I ride the NYC subways.
Not by choice, by necessity and a bit of convenience.
Personal space is hard to stake out and defend during rush hour ride in a NYC train because…
I have serious issues with personal space especially when it is invaded by humans or objects, not dogs or cats but definitely waterbugs!
My personal space is an invisible fortress equipped with an imaginary psychological alarm system installed along the diameter. It sounds off when someone or something (pocketbook, backpack, umbrella, shopping bag or unruly child) crosses over.
When that happens, feelings of suffocation and entrapment follow. Every muscle in my body tenses with pain. Relief appears when space is restored to my personal, for as the room to breathe grows, muscles unwind and relax.
Yes, I can walk the two miles to work. Quite often, I do, weather permitting but time constraints, pouring rain and slushy snow can redirect my walking to the train. I’d rather drive my car but parking is non-existent or expensive at the parking lots where I work. I’d rather ride a bike but I’m afraid of riding with cars who don’t like driving with bikes.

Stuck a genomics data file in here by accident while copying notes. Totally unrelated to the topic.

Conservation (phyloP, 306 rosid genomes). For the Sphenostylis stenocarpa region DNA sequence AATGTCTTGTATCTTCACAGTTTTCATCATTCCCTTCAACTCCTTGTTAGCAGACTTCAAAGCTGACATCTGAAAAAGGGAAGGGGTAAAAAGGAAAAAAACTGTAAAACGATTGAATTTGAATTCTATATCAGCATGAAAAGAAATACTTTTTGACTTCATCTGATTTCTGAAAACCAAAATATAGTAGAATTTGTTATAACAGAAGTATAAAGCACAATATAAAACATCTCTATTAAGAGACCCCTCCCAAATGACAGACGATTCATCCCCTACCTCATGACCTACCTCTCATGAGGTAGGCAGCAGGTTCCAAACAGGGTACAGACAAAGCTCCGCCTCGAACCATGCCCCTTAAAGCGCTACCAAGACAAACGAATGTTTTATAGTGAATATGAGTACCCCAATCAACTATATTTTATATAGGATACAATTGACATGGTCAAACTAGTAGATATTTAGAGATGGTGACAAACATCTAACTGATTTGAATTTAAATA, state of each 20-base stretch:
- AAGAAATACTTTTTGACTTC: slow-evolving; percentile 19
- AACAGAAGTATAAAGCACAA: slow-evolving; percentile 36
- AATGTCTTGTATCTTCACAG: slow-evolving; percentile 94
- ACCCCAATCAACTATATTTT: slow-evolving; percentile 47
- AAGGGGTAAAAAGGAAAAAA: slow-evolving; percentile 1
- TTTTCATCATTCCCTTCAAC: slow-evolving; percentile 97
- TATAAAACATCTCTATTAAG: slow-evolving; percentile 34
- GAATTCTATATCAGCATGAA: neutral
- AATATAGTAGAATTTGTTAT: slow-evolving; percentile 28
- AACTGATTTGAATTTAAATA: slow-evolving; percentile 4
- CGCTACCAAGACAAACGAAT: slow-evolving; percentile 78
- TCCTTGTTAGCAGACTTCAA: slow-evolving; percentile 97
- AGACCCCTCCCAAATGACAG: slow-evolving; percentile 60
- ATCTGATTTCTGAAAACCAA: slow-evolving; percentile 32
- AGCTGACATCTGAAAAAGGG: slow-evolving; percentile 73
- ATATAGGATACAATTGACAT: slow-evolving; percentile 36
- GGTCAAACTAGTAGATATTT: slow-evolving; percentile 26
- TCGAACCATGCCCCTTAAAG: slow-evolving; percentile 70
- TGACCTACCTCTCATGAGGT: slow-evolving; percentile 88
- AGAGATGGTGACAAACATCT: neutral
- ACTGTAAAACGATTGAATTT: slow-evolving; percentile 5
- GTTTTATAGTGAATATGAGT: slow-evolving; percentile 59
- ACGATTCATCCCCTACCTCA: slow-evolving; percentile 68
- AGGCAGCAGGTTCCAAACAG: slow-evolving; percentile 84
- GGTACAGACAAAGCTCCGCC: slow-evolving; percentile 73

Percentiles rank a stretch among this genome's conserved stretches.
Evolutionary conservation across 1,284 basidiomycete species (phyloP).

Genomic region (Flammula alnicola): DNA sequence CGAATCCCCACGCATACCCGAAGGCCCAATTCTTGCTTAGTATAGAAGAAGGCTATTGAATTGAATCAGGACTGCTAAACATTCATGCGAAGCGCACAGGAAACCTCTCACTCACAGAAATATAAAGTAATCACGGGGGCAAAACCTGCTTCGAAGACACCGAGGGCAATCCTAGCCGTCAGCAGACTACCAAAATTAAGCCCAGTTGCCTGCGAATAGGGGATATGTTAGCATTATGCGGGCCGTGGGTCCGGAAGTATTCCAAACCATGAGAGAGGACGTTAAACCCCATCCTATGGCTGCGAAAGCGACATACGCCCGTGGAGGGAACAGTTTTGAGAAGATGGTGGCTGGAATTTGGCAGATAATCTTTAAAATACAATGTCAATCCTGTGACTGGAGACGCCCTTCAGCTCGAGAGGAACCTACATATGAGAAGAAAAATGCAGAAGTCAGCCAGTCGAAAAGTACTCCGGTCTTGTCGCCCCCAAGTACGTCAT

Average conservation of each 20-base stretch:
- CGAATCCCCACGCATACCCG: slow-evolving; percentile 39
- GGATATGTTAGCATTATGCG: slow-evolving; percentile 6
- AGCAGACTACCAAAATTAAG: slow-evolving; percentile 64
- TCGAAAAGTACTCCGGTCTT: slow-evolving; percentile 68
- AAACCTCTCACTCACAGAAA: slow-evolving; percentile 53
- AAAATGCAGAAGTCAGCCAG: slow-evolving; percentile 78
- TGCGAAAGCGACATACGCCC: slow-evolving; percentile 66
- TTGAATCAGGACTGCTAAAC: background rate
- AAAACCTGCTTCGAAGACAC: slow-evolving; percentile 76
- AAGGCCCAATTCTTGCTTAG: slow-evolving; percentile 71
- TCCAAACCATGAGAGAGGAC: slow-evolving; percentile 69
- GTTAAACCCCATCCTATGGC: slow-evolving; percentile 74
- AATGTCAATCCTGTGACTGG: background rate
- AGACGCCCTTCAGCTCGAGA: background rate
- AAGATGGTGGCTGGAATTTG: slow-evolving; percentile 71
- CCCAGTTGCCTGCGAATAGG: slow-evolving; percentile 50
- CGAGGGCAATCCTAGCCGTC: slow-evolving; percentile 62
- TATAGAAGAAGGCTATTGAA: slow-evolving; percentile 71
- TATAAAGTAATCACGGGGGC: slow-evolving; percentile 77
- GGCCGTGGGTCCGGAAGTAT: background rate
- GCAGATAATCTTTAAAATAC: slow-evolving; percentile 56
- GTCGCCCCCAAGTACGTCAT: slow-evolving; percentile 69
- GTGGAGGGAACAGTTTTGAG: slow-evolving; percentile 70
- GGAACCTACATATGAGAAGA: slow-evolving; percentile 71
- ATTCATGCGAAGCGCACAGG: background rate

Yes, the imaginary psychological alarm system works great alerting me to those or things I’d rather not have near me. Unfortunately, the system does not physically prevent those or things I’d rather not have near me from being near me.
I don’t have the space problem outside on the streets because…
Walking on the sidewalks of the city within large crowds presents no threat to my personal space. My invisible fortress becomes pliable, shifting shape and thickness, folding in, bulging out. The imaginary psychological alarm is LOW or at times turned OFF. Body is in motion, weaving in and out, dodging a bike, bumping slightly into a pedestrian (and not saying I’m sorry), steps bouncing as fresh air circumvents the body and kindles mí alma.
At home amongst my clutter and neglected Spinet my psychological alarm lies disabled, plugged into my brain recharging for the next day usage.
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